Rooks v. Santiago et al

Filing 37

ORDER. For the reasons stated in the attached ruling, the Court enters the following orders:(1) The case shall proceed on Rooks's Fourteenth Amendment procedural due process claims against Captain Hurdle, Officer Blekis, Investigator Sno wdon, DHO McNeil, Captain Hughes, District Administrator Erfe, Acting Administrator McCormick, Warden Hannah, Counselor Supervisor Calderon, Deputy Warden Egan, SRG Coordinator Pappoosha, and District Administrator Mulligan; his Eighth Amendment clai ms of excessive force against Captain Hurdle, Warden Hannah, Deputy Warden Egan, and Counselor Supervisor Calderon in their individual capacities; and his Eighth Amendment claims based on conditions of confinement of SRG Phase 2 Program at MacDougall -Walker against District Administrator Erfe, Acting Administrator McCormick, SRG Coordinator Pappoosha, Warden Barone, Captain Salius, and Officer Behm in their individual capacities. All other claims, including any official capacity claims, are DIS MISSED without prejudice. Rooks's claims arising from his transfer and confinement at Northern must be severed pursuant to Federal Rule of Civil Procedure 21 and dismissed without prejudice; he may pursue such claims in a separate action.(2) The clerk shall verify the current work addresses for District Administrator W. Mulligan, Warden Barone, Captain Salius, and Officer Behm with the DOC Office of Legal Affairs, mail a waiver of service of process request packet containing the ini tial review order (Doc. #10), this order, and the amended complaint (Doc. #33) to them at their confirmed addresses within twenty-one (21) days of this Order, and report on the status of the waiver request on the thirty-fifth (35th) day after mailing. If any defendant fails to return the waiver request, the clerk shall make arrangements for in-person individual capacity service by the U.S. Marshals Service on that defendant, and that defendant shall be required to pay the costs of such service in accordance with Federal Rule of Civil Procedure 4(d).(3) The clerk shall mail a courtesy copy of the amended complaint (Doc. #33) and this Order to the DOC Office of Legal Affairs.(4) The defendants shall file their re sponse to the amended complaint, either an answer or motion to dismiss, within sixty (60) days from the date the notice of lawsuit and waiver of service of summons forms are mailed to them. If the defendants choose to file an answer, they shal l admit or deny the allegations and respond to the cognizable claims recited above. The defendants may also include any and all additional defenses permitted by the Federal Rules.(5) Discovery, according to Federal Rules of Civil Procedure 26 -37, shall be completed within six months (180 days) from the date of this Order. Discovery requests need not be filed with the Court.(6) The parties must comply with the District of Connecticut "Standing Order Re: Initial Discove ry Disclosures," which will be sent to both parties by the Court. The Order can also be found at http://ctd.uscourts.gov/administrative-standing-orders.(7) All motions for summary judgment shall be filed within seven months (210 days) from the date of this Order.(8) According to Local Civil Rule 7(a), a nonmoving party must respond to a dispositive motion within twenty-one (21) days of the date the motion was filed. If no response is filed, or the response is n ot timely, the dispositive motion can be granted absent objection.(9) If the plaintiff changes his address at any time during the litigation of this case, Local Court Rule 83.1(c)2 provides that he MUST notify the Court. Failure to do so can result in the dismissal of the case. The plaintiff must give notice of a new address even if he is incarcerated. He should write "PLEASE NOTE MY NEW ADDRESS" on the notice. It is not enough to just put the new address on a letter without in dicating that it is a new address. If the plaintiff has more than one pending case, he should indicate all of the case numbers in the notification of change of address. He should also notify the defendants or defense counsel of his new address.(10) The plaintiff shall utilize the Prisoner Efiling Program when filing documents with the court. The plaintiff is advised that the Program may be used only to file documents with the court. Local court rules provide that discovery requests are not filed with the court. D. Conn. L. Civ. R. 5(f). Therefore, discovery requests must be served on defendants' counsel by regular mail. Signed by Judge Michael P. Shea on 11/18/2020. (Super, John)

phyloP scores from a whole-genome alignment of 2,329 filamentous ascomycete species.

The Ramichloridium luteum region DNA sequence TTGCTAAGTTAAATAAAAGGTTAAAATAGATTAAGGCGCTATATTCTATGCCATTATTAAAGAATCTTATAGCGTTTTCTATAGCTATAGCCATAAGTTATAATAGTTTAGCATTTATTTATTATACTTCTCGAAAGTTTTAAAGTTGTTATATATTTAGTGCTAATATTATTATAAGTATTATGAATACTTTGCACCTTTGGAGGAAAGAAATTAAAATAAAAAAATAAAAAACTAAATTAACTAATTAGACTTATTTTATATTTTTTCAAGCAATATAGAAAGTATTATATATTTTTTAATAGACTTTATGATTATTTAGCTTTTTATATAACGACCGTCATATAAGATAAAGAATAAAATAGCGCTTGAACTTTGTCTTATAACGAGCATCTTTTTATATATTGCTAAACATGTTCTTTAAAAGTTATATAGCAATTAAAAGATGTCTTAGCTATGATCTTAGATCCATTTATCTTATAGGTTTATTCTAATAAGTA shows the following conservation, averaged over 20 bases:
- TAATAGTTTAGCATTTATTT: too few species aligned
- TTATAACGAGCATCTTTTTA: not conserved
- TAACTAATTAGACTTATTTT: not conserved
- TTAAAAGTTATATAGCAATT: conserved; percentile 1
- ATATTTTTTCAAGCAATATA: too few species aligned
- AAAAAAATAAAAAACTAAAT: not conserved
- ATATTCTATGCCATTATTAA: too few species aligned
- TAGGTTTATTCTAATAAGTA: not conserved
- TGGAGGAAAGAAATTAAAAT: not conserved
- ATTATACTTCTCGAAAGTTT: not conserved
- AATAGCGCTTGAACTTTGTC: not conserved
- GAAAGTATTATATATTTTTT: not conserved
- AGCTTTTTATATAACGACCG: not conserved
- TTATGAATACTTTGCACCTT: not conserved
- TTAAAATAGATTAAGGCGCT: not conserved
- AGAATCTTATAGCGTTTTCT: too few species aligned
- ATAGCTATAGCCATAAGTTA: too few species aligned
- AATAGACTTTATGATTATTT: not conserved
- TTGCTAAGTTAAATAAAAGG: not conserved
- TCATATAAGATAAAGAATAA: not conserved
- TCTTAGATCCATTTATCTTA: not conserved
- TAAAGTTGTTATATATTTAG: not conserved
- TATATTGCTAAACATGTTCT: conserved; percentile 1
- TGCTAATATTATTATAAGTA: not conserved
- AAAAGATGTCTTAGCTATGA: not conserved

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Case 3:20-cv-00299-MPS Document 37 Filed 11/18/20 Page 1 of 16 UNITED STATES DISTRICT COURT DISTRICT OF CONNECTICUT MARCUS ROOKS, Plaintiff, v. A. SANTIAGO, et al., Defendants. : : : : : : : 3:20cv299 (MPS) INITIAL REVIEW ORDER ON MOTION TO AMEND The plaintiff, Marcus Rooks, a sentenced inmate1 currently in the custody of the Connecticut Department of Correction (“DOC”), filed this civil rights complaint pro se and in forma pauperis under 42 U.S.C. § 1983 against Director of Security Antonio Santiago, Security Risk Group (“SRG”) Coordinator Daniel Pappoosha, District Administrator Scott Erfe, Garner Correctional Institution (“Garner”) Warden Hannah, Acting District Administrator Ned McCormick, Deputy Warden Egan, Captain Hughes, Captain Hurdle, Intelligence Officer Blekis, Counselor Supervisor Calderon, Investigator Snowdon, and Disciplinary Hearing Officer (“DHO”) McNeil in their official and individual capacities. Compl., Doc. #1. In an initial review order, this court construed Rooks’s complaint as alleging violation of his Fourteenth and Eighth Amendment rights under the United States Constitution, and seeking damages and injunctive relief. Initial Review Order, Doc. #10. The court permitted the following claims to proceed beyond initial review: Rooks’s Fourteenth Amendment procedural due process claims against Captain Hurdle, Officer Blekis, Investigator Snowdon, DHO McNeil, Captain Hughes, District 1 On December 15, 2014, Rooks was sentenced to fifteen years of imprisonment. Giraldo v. Kessler, 694 F.3d 161, 164 (2d Cir. 2012) (the Court may “take judicial notice of relevant matters of public record.”). http://www.ctinmateinfo.state.ct.us/detailsupv.asp?id_inmt_num=266801. 1 Case 3:20-cv-00299-MPS Document 37 Filed 11/18/20 Page 2 of 16 Administrator Erfe, Acting Administrator McCormick, Warden Hannah, Counselor Supervisor Calderon, Deputy Warden Egan, and SRG Coordinator Pappoosha; his Eighth Amendment claims of excessive force against Captain Hurdle, Warden Hannah, Deputy Warden Egan, and Counselor Supervisor Calderon; his Eighth Amendment claims based on conditions of confinement of the SRG Phase 2 Program at MacDougall-Walker Correctional Institution (“MacDougall”) against District Administrator Erfe, Acting Administrator McCormick, and SRG Coordinator Pappoosha in their individual capacities; and his request for injunctive relief against Director Santiago, SRG Coordinator Pappoosha, District Administrator Erfe, and Acting Administrator McCormick to cease the inhumane conditions of confinement for the SRG Phase 2 at MacDougall-Walker. Id. at 16-17. On September 24, 2020, Rooks filed an amended complaint to “strengthen” his existing claims and add new claims against new defendants MacDougall Warden Barone, Captain Salius, Intelligence Officer Behm, District Administrator Mulligan, Northern Correctional Institution “Northern” Warden Bowles, Captain Chevalier, and Captain Blackstock.2 Am. Compl., Doc. #33. The defendants have filed an answer to the amended complaint, although they did not respond to some of Rooks’s allegations that have yet to undergo initial review. Answer to Am. Compl., Doc. #36. After an initial review of Rooks’s amended claims, the court will permit the following claims to proceed in this action: Rooks’s Fourteenth Amendment procedural due process claims against Captain Hurdle, Officer Blekis, Investigator Snowdon, DHO McNeil, Captain Hughes, District Administrator Erfe, Acting Administrator McCormick, Warden Hannah, Counselor 2 The amended complaint completely replaces the prior complaint in the action, and the allegations of the prior complaint are not incorporated into this amended complaint by reference. 2 Case 3:20-cv-00299-MPS Document 37 Filed 11/18/20 Page 3 of 16 Supervisor Calderon, Deputy Warden Egan, SRG Coordinator Pappoosha, and District Administrator Mulligan in their individual capacities; his Eighth Amendment claims of excessive force against Captain Hurdle, Warden Hannah, Deputy Warden Egan, and Counselor Supervisor Calderon in their individual capacities; and his Eighth Amendment claims based on conditions of confinement of SRG Phase 2 at MacDougall-Walker against District Administrator Erfe, Acting Administrator McCormick, SRG Coordinator Pappoosha, Warden Barone, Captain Salius, and Officer Behm in their individual capacities. Under Federal Rule of Civil Procedure 21, the court will sever and dismiss without prejudice Rooks’s amended claims arising from his transfer and confinement at Northern. I. STANDARD OF REVIEW Pursuant to 28 U.S.C. § 1915A, the court must review a prisoner’s civil complaint against a governmental entity or governmental actors and “identify cognizable claims or dismiss the complaint, or any portion of the complaint, if the complaint—(1) is frivolous, malicious, or fails to state a claim upon which relief may be granted; or (2) seeks monetary relief from a defendant who is immune from such relief.” If the prisoner is proceeding pro se, the allegations of the complaint must be read liberally to raise the strongest arguments that they suggest. See Tracy v. Freshwater, 623 F.3d 90, 101-102 (2d Cir. 2010). In recent years, the Supreme Court has set forth a threshold “plausibility” pleading standard for courts to evaluate the adequacy of allegations in federal court complaints. A complaint must allege enough facts—as distinct from legal conclusions—that give rise to plausible grounds for relief. See, e.g., Ashcroft v. Iqbal, 556 U.S. 662, 678 (2009); Bell Atl. Corp. v. Twombly, 550 U.S. 544, 570 (2007). Notwithstanding the rule of liberal interpretation of a pro 3 Case 3:20-cv-00299-MPS Document 37 Filed 11/18/20 Page 4 of 16 se complaint, a pro se complaint may not survive dismissal if its factual allegations do not meet the basic plausibility standard. See, e.g., Fowlkes v. Ironworkers Local 40, 790 F.3d 378, 387 (2d Cir. 2015). II. ALLEGATIONS The court notes that Rooks’s amended allegations are substantively similar to his original allegations concerning his transfer from Corrigan to Garner after his overall risk level reduction; his placement in the Restrictive Housing Unit (“RHU”); the issuance of the disciplinary report issued by Officer Blekis for SRG affiliation, related hearing, and guilty finding; the use of excessive force by Captain Hurdle; and his transfer to the Phase 2 SRG Program at MacDougall. The court incorporates herein the relevant facts about those events from its prior initial review order. The court includes herein Rooks’s amended allegations regarding his conditions of confinement at the Phase 2 SRG Program at MacDougall, the issuance of a disciplinary report by Officer Behm, and his transfer to and confinement at Northern. Am. Compl., Doc. #33. In SRG Phase 2 housing at MacDougall, Rooks was subjected to restrictive and dangerous conditions. Id. at ¶¶ 22-31, 32. He was allowed only three showers and three phone calls per week and five days of recreation per week (with no shower on two of those days). Id. at ¶ 26. He had no access to electricity in his cell so his television, electric razor, CD player, and hot pot were taken away and stored; and commissary items that require hot water cannot be cooked. Id. at ¶¶ 23-24. He spent 23 hours a day in a cell during the week and 24 hours in his cell each day of the weekend. Id. at ¶ 30. There were no religious services.3 Id. at ¶ 33. There were 3 Rooks has not provided sufficient allegations about his religion to suggest a violation of the First Amendment’s free-exercise clause. To state a First Amendment free exercise claim, an inmate must allege 4 Case 3:20-cv-00299-MPS Document 37 Filed 11/18/20 Page 5 of 16 no chess pieces for the chess board. Id. at ¶ 27. The shower stalls were dirty with flooding drains that harbored feces, blood, and other bodily fluids. Id. at ¶ 28. There were no social visits from friends so only family members could bring a child to see his or her parent in prison.4 Id. at ¶ 25. Inmates were subjected to bullying by members of gangs, who tried to force them to join their gang; inmates had to fight for respect. Id. at ¶ 31. There was no programming or worksheets about why gangs are bad and the correction officers cheered on the inmate fights. Id. at ¶¶ 29, 31. Rooks spoke to Intelligence Officer Behm, who conducted his own investigation by reading Rooks’s mail and listening to his phone calls. Id. at ¶ 32. He issued Rooks a disciplinary report for SRG affiliation because Rooks had stated that he was not “Hoover 52” but was “Hoover 59.” Id. at ¶ 32. Officer Behm told Rooks that he belonged in the SRG program because “that the disputed conduct substantially burden[ed] his sincerely held religious beliefs.” Salahuddin v. Goord, 467 F.3d 263, 274-75 (2d Cir. 2006); see also Richard v. Strom, 2018 WL 6050898, at *8 (D. Conn. 2018) (noting the “Second Circuit[’s] uncertainty” as to whether an inmate must continue to make a “threshold showing” that the conduct of the prison official substantially burdened his or her religious beliefs, but observing that “absent instruction to the contrary, Second Circuit courts have continued to assume the validity of the substantial burden test when addressing free exercise claims”) (citations omitted). The “freedom of association is among the rights least compatible with incarceration.” Overton v. Bazzetta, 539 U.S. 126, 131 (2003); see also Malave v. Weir, 750 F. App'x 65, 67 (2d Cir. 2019) (summary order) (noting that “Overton did not consider whether there is a First Amendment right to visitation in prison. . . .” and that “[c]ases in this circuit also have not clearly established a right to spousal visitation in prison.”). A prisoner's constitutional right is not violated by limitations on visitation if the procedure “bear[s] a rational relation to legitimate penological interests.” Miller v. Annucci, No. 17CV-4698 (KMK), 2019 WL 4688539, at *13 (S.D.N.Y. Sept. 26, 2019) (quoting Overton, 539 U.S. at 132); see also Patterson v. City of New York, No. 11-CV-7976, 2012 WL 3264354, at *7 (S.D.N.Y. Aug. 9, 2012) (“[L]imitations on visits that are reasonably related to a legitimate penological interest do not violate a prisoner's constitutional right.”). A court “must accord substantial deference to the professional judgment of prison administrators, who bear a significant responsibility for defining the legitimate goals of a corrections system and for determining the most appropriate means to accomplish them.” Overton, 539 U.S. at 132. Rooks has not alleged sufficient facts to raise an inference that the limitations on his visitation with his friends is not reasonably related to legitimate penological goals. 4 5 Case 3:20-cv-00299-MPS Document 37 Filed 11/18/20 Page 6 of 16 he could “see it all over” Rooks’s Facebook page.5 Id. He indicated further that the disciplinary report could help show that Rooks was not guilty of his prior disciplinary report based on a document with the identifier “Hoover 52” rather than “Hoover 59” in 2011 and handwriting that differed from that of Rooks. Id. Rooks later spoke to Captain Salius about Officer Behm’s investigation. Id. at ¶ 34. Captain Salius indicated that SRG Coordinator Pappoosha wanted Rooks in the Phase 2 SRG Program. Id. at ¶ 35. Rooks sent Pappoosha multiple request to have his original SRG disciplinary report packet sent to him, but Pappoosha has yet to provide these materials. Id. at ¶ 35. While at MacDougall, Rooks had recreation with fourteen inmates, nine of whom were Bloods-affiliated. Id. at ¶ 36. Rooks was threatened to either join the other inmates or take recreation alone on a status similar to protective custody. Id. at ¶ 36. On March 6, 2020, Rooks broke his right pinky as a result of certain Bloods-affiliated inmates’ bullying conduct in the recreation yard. Id. at ¶ 36. Warden Barone and Captain Salius were aware of the fact that the Bloods-affiliated inmates bully other inmates telling them to join the Bloods or get beat up. Id. at ¶ 38. Officer Behm was also aware of this misconduct, but he permitted the bullying to continue rather than splitting up the inmates at recreation. Id. 5 As Rooks does not allege that Officer Behm sought to punish or retaliate against him for engaging in First Amendment-protected expression apart from what the Facebook posts suggested about his gang affiliation, the complaint does not plausibly allege a First Amendment retaliation claim. See Caves v. Payne, 2020 WL 167916, at *4 (D. Conn. 2020) (rejecting First Amendment retaliation claim because “[t]he defendants’ use of social media posts and Caves’ own statements therein, is no different than if Caves announced upon his arrival at the facility that he was a gang member and the defendants used those statements to designate him to the SRG unit”). 6 Case 3:20-cv-00299-MPS Document 37 Filed 11/18/20 Page 7 of 16 Rooks appealed his Phase 2 SRG Program placement but Warden Mulligan denied his appeal. Id. at ¶ 39. Rooks remained at MacDougall until he was involved in a fight and he was placed by Captain Salius in the Phase 1 SRG Program at Northern. Id. at ¶ 39. At Northern, Rooks was subjected to even more restrictive conditions: Rooks is required to be handcuffed and stripped naked before leaving his cell; and he is handcuffed during the recreation period, which is five times per week. Id. at ¶¶ 41-42. The Phase 1 SRG Program has no programming, no religious services, no law library, and no books in the bookcase. Id. at ¶ 53. SRG Coordinator Pappoosha, who has toured the Northern facility three times, has asked Rooks for information about the Hoover gang, about which Papoosha has no information. Id. at ¶ 46. He has let Rooks know that he received notice of the lawsuit in the mail and noted all of the disciplinary reports that Rooks has received in the Phase 1 Program. Id. at ¶ 47. At Northern, Rooks has been cited for staff conflict and he has received disciplinary reports from Captains Chevalier and Blackstock. Id. at ¶¶ 43, 57-60. He has been antagonized and retaliated against for filing this lawsuit. Id. at ¶ 45. Inmates threaten to kill him but the correctional staff do nothing about the threats. Id. at ¶ 55. Rooks has complained about a lot of the correctional officers so they call him a “snitch,” which jeopardizes his safety. Id. at ¶ 56. Rooks’s mental health has deteriorated, and he has twice attempted suicide. Id. at ¶ 44, 45, 63. When mental health staff members attempt to help him, they are picked on and antagonized. Id. at ¶ 49. Correction officers mock Rooks and delay and deny him mental health treatment. Id. at ¶ 50. Northern is full of correctional staff who commit misconduct that is never reported. Id. at ¶ 64. 7 Case 3:20-cv-00299-MPS Document 37 Filed 11/18/20 Page 8 of 16 Rooks alleges the SRG program has caused him mental depression, stress, neglect, harassment, emotional damage, and property and physical damage. III. DISCUSSION In its initial review order, the court concluded that Rooks’s original complaint alleged plausible violations of his Fourteenth Amendment right to procedural due process and his Eighth Amendment rights based on misuse of force by Captain Hurdle and the MacDougall Phase 2 Program conditions of confinement. The court will consider whether the amended complaint alleges any additional plausible claims. A. Fourteenth Amendment Procedural Due Process The court has already concluded that Rooks stated plausible Fourteenth Amendment procedural due process claims stemming from the SRG affiliation disciplinary report issued by Correction Officer Blekis that resulted in his SRG designation and SRG Program placement.6 “[T]he Due Process Clause provides that certain substantive rights—life, liberty, and property— cannot be deprived except pursuant to constitutionally adequate procedures.” Cleveland Bd. of Educ. v. Loudermill, 470 U.S. 532, 541 (1985). Procedural due process analysis “proceeds in two steps: [a court] first ask[s] whether there exists a liberty or property interest of which a person has been deprived, and if so ... whether the procedures followed by the State were constitutionally sufficient.” Swarthout v. Cooke, 562 U.S. 216, 219 (2011) (per curiam). 6 As this court previously noted in its prior initial review, Rooks cannot assert a constitutional violation based on his placement in a Level 4 facility after his level reduction because an inmate has no liberty interest in serving a sentence at a particular location. Doc. #10 at 7 n.5; see Halloway v. Goord, No. 9:03CV-01524, 2007 WL 2789499, at * 5 (N.D.N.Y. Sept. 24, 2007) (citing Wilkinson v. Austin, 545 U.S. 209, 221-22 (2005)) (other citation omitted). 8 Case 3:20-cv-00299-MPS Document 37 Filed 11/18/20 Page 9 of 16 Liberty interests may arise from either the Due Process Clause itself or “from an expectation or interest created by state laws or policies.” Wilkinson v. Austin, 545 U.S. 209, 221 (2005). In Sandin v. Conner, 515 U.S. 472 (1995), the Supreme Court recognized that “States may under certain circumstances create liberty interests which are protected by the Due Process Clause.” Id. at 483-84. Rooks has a protected liberty interest only if the state created such an interest in a statute or regulation and the deprivation of that interest caused him to suffer an atypical and significant hardship. See Tellier v. Fields, 280 F.3d 69, 80-81 (2d Cir. 2000). In the prison context, a prisoner must show that he was subjected to an “atypical and significant hardship ... in relation to the ordinary incidents of prison life.” Sandin, 515 U.S. 472, 484 (1995) (prisoner subjected to a disciplinary term of thirty days confinement in restrictive housing did not sustain a deprivation of a liberty interest for purposes due process). 7 The court must examine the actual punishment received, as well as the conditions and duration of the punishment. See Palmer v. Richards, 364 F.3d 60, 64 (2d Cir. 2004). “The inquiry into the severity of confinement assesses whether differences in conditions between a restrictive housing status and the general population or other restrictive statuses constitute a significant hardship.” Taylor v. Rodriguez, 238 F.3d 188, 195 (2d Cir. 2001). To the extent Rooks is asserting another claim of procedural due process violation based on Officer Behm’s issuance of a second disciplinary report for SRG affiliation, this claim fails because his allegations do not raise any suggestion that he was subjected to any atypical and significant hardship as a result of Officer Behm’s conduct. His allegations indicate that he 7 Sandin applies to circumstances involving both administrative and disciplinary segregation. Arce v. Walker, 139 F.3d 329, 335 (2d Cir. 1998). 9 Case 3:20-cv-00299-MPS Document 37 Filed 11/18/20 Page 10 of 16 remained at MacDougall until his regression to Phase 1 due to a fight later during his MacDougall confinement. Accordingly, the court will only permit Rooks’s procedural due process claim to proceed on the allegations stemming from the SRG-affiliation disciplinary report issued by Correction Officer Blekis that resulted in his SRG designation and placement as stated in the prior initial review order. However, the court will permit this claim to proceed also against District Administrator Mulligan, who allegedly denied Rooks’s appeal of his SRG Phase 2 Program placement. See Brandon v. Kinter, 938 F.3d 21, 37 (2d Cir. 2019) (supervisory officials who were informed of violation but failed to remedy the violation may be held liable); Colon v. Coughlin, 58 F.3d 865, 873 (2d Cir. 1995).8 C. Eighth Amendment Deliberate Indifference to Conditions of Confinement On initial review, the court permitted Rooks’s Eighth Amendment conditions of confinement claims based on deliberate indifference to unsanitary conditions and threats to Rooks’s safety during Rooks’s confinement in the SRG Phase 2 Program at MacDougall-Walker to proceed against District Administrator Erfe, Acting Administrator McCormick, and SRG Coordinator Pappoosha. 9 Second Circuit has observed that Iqbal may have “heightened the requirements for showing a supervisor’s personal involvement with respect to certain constitutional violations[.]” Grullon v. City of New Haven, 720 F.3d 133, 139 (2d Cir. 2013). However, without further Second Circuit guidance on this issue, the court assumes for purposes of ruling on this motion that the categories outlined in Colon remain valid. 8The 9 However, the court notes that the general restrictions of the SRG Program do not establish a claim of Eighth Amendment violation. See Doyle v. Santiago, No. 3:19-CV-901 (MPS), 2019 WL 5298147, at *8 (D. Conn. Oct. 18, 2019) (“Although the conditions described [in phases 2 and 3 of the SRG program] may be harsh, they do not deprive the plaintiff of any basic human need and, therefore, are not unconstitutional.”); Pagan v. Dougherty, No. 3:18-cv-1668 (VLB), 2019 WL 2616975 (D. Conn. June 26, 2019) (allegations that during confinement in SRG program prisoner was subjected to limitations on 10 Case 3:20-cv-00299-MPS Document 37 Filed 11/18/20 Page 11 of 16 In his amended complaint, Rooks also alleges sufficient facts for claims of deliberate indifference to his safety to proceed against Warden Barone, Captain Salius and Officer Behm, who were allegedly aware of the Bloods-affiliated inmates’ bullying conduct toward non-Bloodaffiliated inmates during the recreation period that resulted in threats to Rooks’s safety and an injury to his pinky. See Doc. No. #33 at ¶¶ 37-38. D. Claims Related to Northern Rooks makes several allegations concerning his regression to Phase 1 SRG Program that resulted in his transfer to the Northern. Rooks’s allegations indicate that at Northern, he was subjected to very restrictive conditions, was threatened by other inmates, and was retaliated against for filing this lawsuit, among other complaints about correctional staff. He also alleges that he suffered from mental depression and emotional stress but was denied mental health care, although he twice attempted suicide. The court concludes that these allegations and claims are not sufficiently related to the claims that the court already determined to be plausible concerning violation of his procedural due process rights in violation of the Fourteenth Amendment in connection with his SRGaffiliation, the misuse of force by Captain Hurdle, and the conditions of confinement at MacDougall. Federal Rule of Civil Procedure 20 permits joinder of multiple defendants in one action only if “any right to relief is asserted against them jointly, severally, or in the alternative with respect to or arising out of the same transaction, occurrence, or series of transactions and telephone use, visits from friends and family, eligibility for parole, access to educational and vocational services, and showers and was confined in his cell for 23 hours per day did not support an objective component of Eighth Amendment claim for inhumane conditions of confinement) (citing cases). 11 Case 3:20-cv-00299-MPS Document 37 Filed 11/18/20 Page 12 of 16 occurrences, and any question of law or fact common to all defendants will arise in the action.” Fed. R. Civ. P. 20(a)(2). The court approaches the determination of “[w]hat [might] constitute the same transaction or occurrence ... on a case by case basis.” Kehr ex rel. Kehr v. Yamaha Motor Corp., U.S.A., 596 F. Supp. 2d 821, 826 (S.D.N.Y. 2008) (citation omitted). Rule 21 of the Federal Rules of Civil Procedure provides that a court “may sever any claim against a party” pursuant to a motion filed by a party to the action or on its own. Fed. R. Civ. P. 21 . In exercising its discretion to decide whether to sever a claim, a court should weigh the following factors: “(1) [do] the claims arise out of the same transaction or occurrence; (2) [do] the claims present some common question of law or fact; (3) [would] settlement of the claims or judicial economy be facilitated; (4) will prejudice [] be avoided; and (5) [will] different witnesses and documentary proof [be] required for the separate claims.” Costello v. Home Depot U.S.A., Inc., 888 F. Supp. 2d 258, 263–66 (D. Conn. 2012) (citation omitted). The factual issues and the legal theories related to the transfer of Rooks by Officer Salius to Northern and the alleged disciplinary reports, threats, retaliation, and lack of mental health care that Rooks suffered at Northern are not common to the factual and legal theories pertaining to Rooks’s claims of Fourteenth Amendment due process violation stemming from the disciplinary report issued by Officer Blekis and the Eighth Amendment violations based on the use of excessive force by Captain Hurdle and his conditions of confinement at MacDougall. Different witnesses/testimony and documentary evidence would be required to pro ve the separate claims at trial. Thus, the unrelated allegations arising from Rooks’s transfer to and confinement at Northern are not properly joined in this action and the relevant factors favor severance of these claims. See Papantoniou v. Quiros, No. 3:19CV1996(KAD), 2020 WL 12 Case 3:20-cv-00299-MPS Document 37 Filed 11/18/20 Page 13 of 16 1904692, at *10 (D. Conn. Apr. 17, 2020) (severing and dismissing without prejudice all claims unrelated to Eighth Amendment deliberate indifference to medical needs claim as improperly joined in violation of Rules 20 and 21, Fed. R. Civ. P. and advising plaintiff that improperly joined claims must be pursued in separate actions) (citations omitted). Rooks’s claims arising from his transfer and confinement at Northern must be severed and dismissed without prejudice; he may pursue such claims in a separate action. E. Official Capacity Claims 10 This court’s prior initial review order permitted Rooks’s request for an injunction ordering Director Santiago, SRG Coordinator Pappoosha, District Administrator Erfe, and Acting District Administrator McCormick to cease the inhumane conditions of confinement for the SRG Phase 2 Program at MacDougall. Because Rooks is no longer incarcerated in the SRG Phase 2 Program at MacDougall, this request for injunctive relief is now moot. “A prisoner's transfer to a different correctional facility generally moots his request for injunctive relief against employees of the transferor facility. Thompson v. Carter, 284 F.3d 411, 415 (2d Cir. 2002). The request for an injunction is thus dismissed. ORDERS The Court enters the following orders: (1) The case shall proceed on Rooks’s Fourteenth Amendment procedural due process claims against Captain Hurdle, Officer Blekis, Investigator Snowdon, DHO McNeil, Captain Hughes, District Administrator Erfe, Acting Administrator McCormick, Warden Hannah, Counselor The court notes that Rooks’s amended complaint has failed to include a demand for relief in compliance with Federal Rule of Civil Procedure 8(a)(3). The court will construe for purposes of this initial review of the amended complaint that Rooks is asserting a claim for damages. However, the court will instruct Rooks to file a Notice of Requested Relief that states what damages he requests. 10 13 Case 3:20-cv-00299-MPS Document 37 Filed 11/18/20 Page 14 of 16 Supervisor Calderon, Deputy Warden Egan, SRG Coordinator Pappoosha, and District Administrator Mulligan; his Eighth Amendment claims of excessive force against Captain Hurdle, Warden Hannah, Deputy Warden Egan, and Counselor Supervisor Calderon in their individual capacities; and his Eighth Amendment claims based on conditions of confinement of SRG Phase 2 Program at MacDougall-Walker against District Administrator Erfe, Acting Administrator McCormick, SRG Coordinator Pappoosha, Warden Barone, Captain Salius, and Officer Behm in their individual capacities.11 All other claims, including any official capacity claims, are DISMISSED without prejudice. Rooks’s claims arising from his transfer and confinement at Northern must be severed pursuant to Federal Rule of Civil Procedure 21 and dismissed without prejudice; he may pursue such claims in a separate action. (2) The clerk shall verify the current work addresses for District Administrator W. Mulligan, Warden Barone, Captain Salius, and Officer Behm with the DOC Office of Legal Affairs, mail a waiver of service of process request packet containing the initial review order (Doc. #10), this order, and the amended complaint (Doc. #33) to them at their confirmed addresses within twenty-one (21) days of this Order, and report on the status of the waiver request on the thirty-fifth (35th) day after mailing. If any defendant fails to return the waiver request, the clerk shall make arrangements for in-person individual capacity service by the U.S. Marshals Service on that defendant, and that defendant shall be required to pay the costs of such service in accordance with Federal Rule of Civil Procedure 4(d). The court will consider Rooks’s allegation that he suffered mental depression, stress, neglect, harassment and property/physical damage to be facts underlying his claim for damages due to these asserted constitutional violations. 11 14 Case 3:20-cv-00299-MPS Document 37 Filed 11/18/20 Page 15 of 16 (3) The clerk shall mail a courtesy copy of the amended complaint (Doc. #33) and this Order to the DOC Office of Legal Affairs. (4) The defendants shall file their response to the amended complaint, either an answer or motion to dismiss, within sixty (60) days from the date the notice of lawsuit and waiver of service of summons forms are mailed to them. If the defendants choose to file an answer, they shall admit or deny the allegations and respond to the cognizable claims recited above. The defendants may also include any and all additional defenses permitted by the Federal Rules. (5) Discovery, according to Federal Rules of Civil Procedure 26-37, shall be completed within six months (180 days) from the date of this Order. Discovery requests need not be filed with the Court. (6) The parties must comply with the District of Connecticut “Standing Order Re: Initial Discovery Disclosures,” which will be sent to both parties by the Court. The Order can also be found at http://ctd.uscourts.gov/administrative-standing-orders. (7) All motions for summary judgment shall be filed within seven months (210 days) from the date of this Order. (8) According to Local Civil Rule 7(a), a nonmoving party must respond to a dispositive motion within twenty-one (21) days of the date the motion was filed. If no response is filed, or the response is not timely, the dispositive motion can be granted absent objection. (9) If the plaintiff changes his address at any time during the litigation of this case, Local Court Rule 83.1(c)2 provides that he MUST notify the Court. Failure to do so can result in the dismissal of the case. The plaintiff must give notice of a new address even if he is incarcerated. He should write “PLEASE NOTE MY NEW ADDRESS” on the notice. It is not 15 Case 3:20-cv-00299-MPS Document 37 Filed 11/18/20 Page 16 of 16 enough to just put the new address on a letter without indicating that it is a new address. If the plaintiff has more than one pending case, he should indicate all of the case numbers in the notification of change of address. He should also notify the defendants or defense counsel of his new address. (10) The plaintiff shall utilize the Prisoner Efiling Program when filing documents with the court. The plaintiff is advised that the Program may be used only to file documents with the court. Local court rules provide that discovery requests are not filed with the court. D. Conn. L. Civ. R. 5(f). Therefore, discovery requests must be served on defendants’ counsel by regular mail. _________/s/_____________ Michael P. Shea United States District Judge SO ORDERED this 18th day of November 2020, at Hartford, Connecticut. 16